The farm team
Local government attracts state workers through better pay and conditions. That can be a problem for the state.
Five years ago Joan Kerschner had a job many people would envy. She was the director of the Nevada Cultural Affairs Department, which includes the Nevada Historical Society, Nevada State Archives, Nevada State Library and the State Museum.
She left the job to become director of the Henderson public library system.
This kind of a seemingly reverse progression is common in Nevada. Local government, not state government, is the most tempting lure for public administrators. For years the state has served as a training ground where people get experience and then move on to local governments, which pay better and have better working conditions.
In Washoe County, for instance, Chief Deputy Attorney General William Isaeff gave up his job to be an assistant city attorney in Reno and then, later, assistant city manager in Sparks. Before that, Chief Deputy Secretary of State Robin Bogich quit that post, which he called “the best job I ever had,” to become Washoe County’s registrar of voters because it paid far more.
One of the areas where this is of greatest concern is penology. It is common for people to get their feet wet as prison guards in state prisons and then go to work for county jails, with the result that the state prisons experience constant turnover and retraining.
“Prisons is not an area where you want a lack of experience,” says one state lawmaker.
While money is one of the factors, it is not the only one, and in fact, some (like Kerschner) can lose pension benefits by making the switch. Better working conditions can make the switch attractive, though.
While public employees are often stereotyped as lazy feeders at the public trough, conditions in state workplaces can be grim, and they often fluctuate wildly with the state’s unstable tax base, causing incessant rounds of cutbacks. Kerschner left the cultural affairs post because in one round of cutbacks she found herself doing her old job of state librarian along with her new job of cultural affairs director. The work was so grueling that, until the Henderson opportunity came along, she was planning to leave public service altogether.
“One reason [for the switch to local government] is that I was planning to retire from the state earlier due to the fact that I was doing two jobs. I was very tired, so I didn’t think that I could take it. I was putting in so many hours, at least 68 to 70 hours a week. Then the Henderson job came along and it would allow me to work one job and have a life at the same time.”
While Kerschner took a pension hit, she also started making substantially more money and had to work only one job.
“The amount they were paying versus the scope of responsibility was very attractive,” she said. “I ended up making approximately $20,000 a year more than the state was paying.”
Another factor is the resources given to public employees to do their jobs. At the state level, keeping office supplies stocked is sometimes difficult, to say nothing of more serious needs, and this becomes a constant source of on-the-job stress.
“Do you know what it’s like to be unable to do your job because the cupboard is bare?” one state worker says. “People complain when they see someone sitting at a desk not doing something, but they don’t know we don’t have the tools.” At the local-government level, the problem exists but is less severe.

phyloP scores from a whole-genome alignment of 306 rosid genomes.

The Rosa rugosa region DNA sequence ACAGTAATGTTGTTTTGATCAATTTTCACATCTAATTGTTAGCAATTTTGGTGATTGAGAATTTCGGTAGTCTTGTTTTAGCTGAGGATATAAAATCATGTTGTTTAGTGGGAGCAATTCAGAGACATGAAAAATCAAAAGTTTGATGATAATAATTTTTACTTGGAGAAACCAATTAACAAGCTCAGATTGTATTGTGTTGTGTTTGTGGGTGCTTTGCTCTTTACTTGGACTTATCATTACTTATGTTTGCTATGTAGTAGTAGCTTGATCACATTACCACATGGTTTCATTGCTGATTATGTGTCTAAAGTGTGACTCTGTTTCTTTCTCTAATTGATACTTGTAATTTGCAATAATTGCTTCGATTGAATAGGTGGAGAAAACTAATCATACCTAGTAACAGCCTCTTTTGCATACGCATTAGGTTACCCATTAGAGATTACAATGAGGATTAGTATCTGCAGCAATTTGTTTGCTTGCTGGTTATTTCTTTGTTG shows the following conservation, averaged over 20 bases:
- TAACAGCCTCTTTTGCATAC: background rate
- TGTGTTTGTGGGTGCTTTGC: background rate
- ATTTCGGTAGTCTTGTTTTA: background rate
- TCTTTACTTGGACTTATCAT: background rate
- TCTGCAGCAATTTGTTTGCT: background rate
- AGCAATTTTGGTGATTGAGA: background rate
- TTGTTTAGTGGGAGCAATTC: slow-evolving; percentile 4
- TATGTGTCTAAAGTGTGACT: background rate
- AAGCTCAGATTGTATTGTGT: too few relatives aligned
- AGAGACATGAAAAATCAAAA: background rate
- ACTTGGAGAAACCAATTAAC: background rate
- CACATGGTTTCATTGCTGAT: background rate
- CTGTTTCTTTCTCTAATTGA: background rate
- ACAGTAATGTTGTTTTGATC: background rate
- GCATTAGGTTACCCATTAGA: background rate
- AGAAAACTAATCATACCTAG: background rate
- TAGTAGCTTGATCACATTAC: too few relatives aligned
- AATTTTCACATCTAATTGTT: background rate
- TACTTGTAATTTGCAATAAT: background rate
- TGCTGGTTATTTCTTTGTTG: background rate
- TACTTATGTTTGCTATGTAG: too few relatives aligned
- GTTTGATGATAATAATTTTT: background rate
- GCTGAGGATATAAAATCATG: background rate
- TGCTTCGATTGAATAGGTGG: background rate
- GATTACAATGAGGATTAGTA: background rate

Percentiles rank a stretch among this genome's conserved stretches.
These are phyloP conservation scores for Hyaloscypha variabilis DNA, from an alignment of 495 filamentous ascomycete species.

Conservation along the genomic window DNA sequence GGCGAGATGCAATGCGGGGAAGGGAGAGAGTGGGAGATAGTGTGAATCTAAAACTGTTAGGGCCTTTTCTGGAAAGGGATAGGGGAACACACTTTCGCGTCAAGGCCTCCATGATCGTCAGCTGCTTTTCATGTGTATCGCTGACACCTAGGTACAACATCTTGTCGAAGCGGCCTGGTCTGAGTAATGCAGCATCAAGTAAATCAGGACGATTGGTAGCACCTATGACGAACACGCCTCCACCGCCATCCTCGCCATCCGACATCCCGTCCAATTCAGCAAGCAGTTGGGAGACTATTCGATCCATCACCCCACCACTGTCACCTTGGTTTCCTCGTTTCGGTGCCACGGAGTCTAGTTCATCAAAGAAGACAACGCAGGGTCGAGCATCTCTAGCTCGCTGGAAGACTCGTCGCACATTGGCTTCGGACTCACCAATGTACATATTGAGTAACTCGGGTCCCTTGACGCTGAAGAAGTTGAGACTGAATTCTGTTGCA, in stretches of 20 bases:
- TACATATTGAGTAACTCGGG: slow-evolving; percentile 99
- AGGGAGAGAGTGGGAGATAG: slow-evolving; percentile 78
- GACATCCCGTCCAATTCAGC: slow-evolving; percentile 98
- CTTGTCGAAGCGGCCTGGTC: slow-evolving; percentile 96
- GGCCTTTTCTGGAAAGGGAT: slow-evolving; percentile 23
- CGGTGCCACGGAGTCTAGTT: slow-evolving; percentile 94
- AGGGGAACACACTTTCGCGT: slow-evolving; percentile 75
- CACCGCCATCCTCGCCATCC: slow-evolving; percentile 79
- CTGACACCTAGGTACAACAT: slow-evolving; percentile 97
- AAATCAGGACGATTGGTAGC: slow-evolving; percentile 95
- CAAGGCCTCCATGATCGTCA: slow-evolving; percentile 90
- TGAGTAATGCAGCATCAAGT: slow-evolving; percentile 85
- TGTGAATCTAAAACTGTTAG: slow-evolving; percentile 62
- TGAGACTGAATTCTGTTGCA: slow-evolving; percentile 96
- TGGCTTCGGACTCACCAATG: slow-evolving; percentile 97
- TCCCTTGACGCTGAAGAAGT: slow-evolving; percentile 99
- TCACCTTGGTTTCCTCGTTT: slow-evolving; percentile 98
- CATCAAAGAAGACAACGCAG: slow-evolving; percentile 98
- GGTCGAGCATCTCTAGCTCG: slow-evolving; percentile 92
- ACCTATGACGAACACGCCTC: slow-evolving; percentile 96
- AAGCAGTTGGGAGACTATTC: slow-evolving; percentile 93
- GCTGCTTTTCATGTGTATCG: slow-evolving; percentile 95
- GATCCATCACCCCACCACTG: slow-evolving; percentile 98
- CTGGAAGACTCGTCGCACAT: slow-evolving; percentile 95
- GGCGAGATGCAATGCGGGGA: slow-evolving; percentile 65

“There was a budget to actually do something in developing programs,” Kerschner say of her Henderson position. “You can accomplish something instead of just working hard and spinning wheels.”
State workers hope that Gov. Kenny Guinn’s ambitious 2003 revenue program will ease the problems state government faces in holding on to its people and make state government less of a farm team for local governments. Some already report a lessening of workplace tension. Many agency chiefs are hoping that the improvements made possible by Guinn’s program will reduce the constant retraining costs agencies experience because of turnover.
The problem of prison guards ("correctional officers,” in bureaucratic parlance) is serious. Assembly Judiciary Committee Chairman Bernie Anderson of Sparks sits on the Northern Nevada Correctional Advisory Council and had just attended one of its meetings.
“Prison director Jackie Crawford is alarmed at the fact that their pay differential between state and county is so dramatic,” he says. “We lost four or five just this month.”
Anderson says both money and location are factors.
“The quality of the people we’re able to get for the amount of money we’re willing to pay is a problem,” he said. “It’s not a very glamorous job to be a prison guard, unfortunately. We’re spending a lot of money to get these people trained, and then we lose them to the county sheriffs.”
He says the anxiety of a prison guard’s job can’t be overestimated. “You’re dealing with a stressful situation. … These [prisoners] are people who have nothing to lose.”
In addition, getting guards willing to live at some of the state’s prison locations, such as Lovelock and Ely, is a chronic problem. Back in the 1970s and ‘80s the Nevada Legislature used prisons as economic development to support remote communities like Ely that were in decline, and that policy is now coming back to bite the state.